VETERANS DAY – A Close Encounter

 

POPPIES, FLANDERS

by

D. McNamara

 

It wasn’t a wrong turn, after all

Away from Brugges to 

Dunkirk

 

And the tears of frustration

After all that driving

And careful navigation

Were not, after all, for me

 

But for all “our chaps;” English,

Irish, Scottish, Welsh and Yanks

Buried in Franco Belgian soil

 

We don’t mention the wars now

But in the drive from Milan, north,

North through Switzerland

Up, up and away across the autobahn

The oppression was still there

Hovering in the bright clean air

And the beautiful skies, gleaming

Over nations fair.

 

The boys of World War I

Too many shed their blood

In the fields and the marsh 

And the mud

That we do not quantify

Nor name

The shame of bigotry

And Hanover’s sibling rivalry

 

This shame

Of brutality

Of repeated cruelty

Of contempt

For the empty arms 

And shattered hearts

of mothers

 

Moms,

Your sons are alive

Do not weep

“They are not dead,

but sleep,”

In the heart of 

Another mother’s Son

 

I continued my drive

through the 

Swards of red and gold

Poppies and wheat and

Started to weep like one

bereaved

I pulled over the car

And cradled my head

on the wheel on the

Road through the

Poppy Fields of Flanders

 

And suddenly my sadness ceased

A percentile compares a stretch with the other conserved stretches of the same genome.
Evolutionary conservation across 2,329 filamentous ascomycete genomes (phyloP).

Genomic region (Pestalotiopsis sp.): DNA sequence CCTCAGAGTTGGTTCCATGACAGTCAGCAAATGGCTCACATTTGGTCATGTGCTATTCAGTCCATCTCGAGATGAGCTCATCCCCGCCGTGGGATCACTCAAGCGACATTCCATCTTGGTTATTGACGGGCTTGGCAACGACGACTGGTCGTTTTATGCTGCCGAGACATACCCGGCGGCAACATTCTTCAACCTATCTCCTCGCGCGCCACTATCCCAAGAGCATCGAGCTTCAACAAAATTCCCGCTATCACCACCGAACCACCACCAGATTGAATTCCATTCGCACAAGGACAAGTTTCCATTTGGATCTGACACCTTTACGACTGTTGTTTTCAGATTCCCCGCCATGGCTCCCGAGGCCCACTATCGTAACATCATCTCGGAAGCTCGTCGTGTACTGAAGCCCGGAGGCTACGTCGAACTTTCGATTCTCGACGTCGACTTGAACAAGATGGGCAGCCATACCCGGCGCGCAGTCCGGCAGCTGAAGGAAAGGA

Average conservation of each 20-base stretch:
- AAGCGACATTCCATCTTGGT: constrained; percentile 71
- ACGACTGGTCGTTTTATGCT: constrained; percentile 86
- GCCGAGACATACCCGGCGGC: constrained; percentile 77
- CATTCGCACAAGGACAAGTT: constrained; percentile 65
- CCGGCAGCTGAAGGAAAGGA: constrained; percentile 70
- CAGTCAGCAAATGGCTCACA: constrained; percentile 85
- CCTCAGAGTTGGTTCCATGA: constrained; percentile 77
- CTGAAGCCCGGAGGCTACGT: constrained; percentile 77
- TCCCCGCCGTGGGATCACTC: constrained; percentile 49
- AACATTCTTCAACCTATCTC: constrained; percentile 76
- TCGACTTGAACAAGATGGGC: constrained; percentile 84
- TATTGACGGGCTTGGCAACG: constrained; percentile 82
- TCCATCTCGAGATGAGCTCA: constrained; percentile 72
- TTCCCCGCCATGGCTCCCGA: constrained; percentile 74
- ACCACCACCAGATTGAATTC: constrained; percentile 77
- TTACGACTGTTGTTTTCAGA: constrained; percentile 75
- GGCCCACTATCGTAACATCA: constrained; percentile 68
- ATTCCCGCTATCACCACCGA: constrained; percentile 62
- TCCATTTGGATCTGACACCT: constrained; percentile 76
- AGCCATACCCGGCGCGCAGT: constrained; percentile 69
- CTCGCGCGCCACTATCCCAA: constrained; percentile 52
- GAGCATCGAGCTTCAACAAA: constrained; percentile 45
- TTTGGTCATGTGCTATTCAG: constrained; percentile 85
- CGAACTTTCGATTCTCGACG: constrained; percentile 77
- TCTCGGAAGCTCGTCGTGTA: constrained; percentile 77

I felt a profound and radiant peace

And continued my journey

No longer alone

But bringing home

The hearts of

Our brothers, fathers, sons and spouses

 

From that moment on

I was aided and blessed

By my brothers in arms

No longer oppressed

Guided in best ways

For the rest of the day

And I felt quite merry

On the Norfolk Line ferry

Which gave me to sleep

A crew cabin, clean and neat

 

But it was over too soon

Docking in Dover

By the light of a chalk-lit moon

“We” were home once more

On England’s much loved shore

A beautiful, glorious sight

O sweet and lovely Albion night

by Deirdre McNamara, Dec 17th 2005.  Revised January 4, 2006

“Poppies, Flanders” is dedicated to all men and women who gave their lives inthe service of Freedom and in a special way to Peter Balfour of Norfolk Ferries, an angelic guardian for the latter part of that strange journey through History and Time, to Home.

June, 2002.  Mild revision, Nov 9, 2007

Link to flier of Ladybard’s drama,  “NINE ELEVEN”

iatcflier

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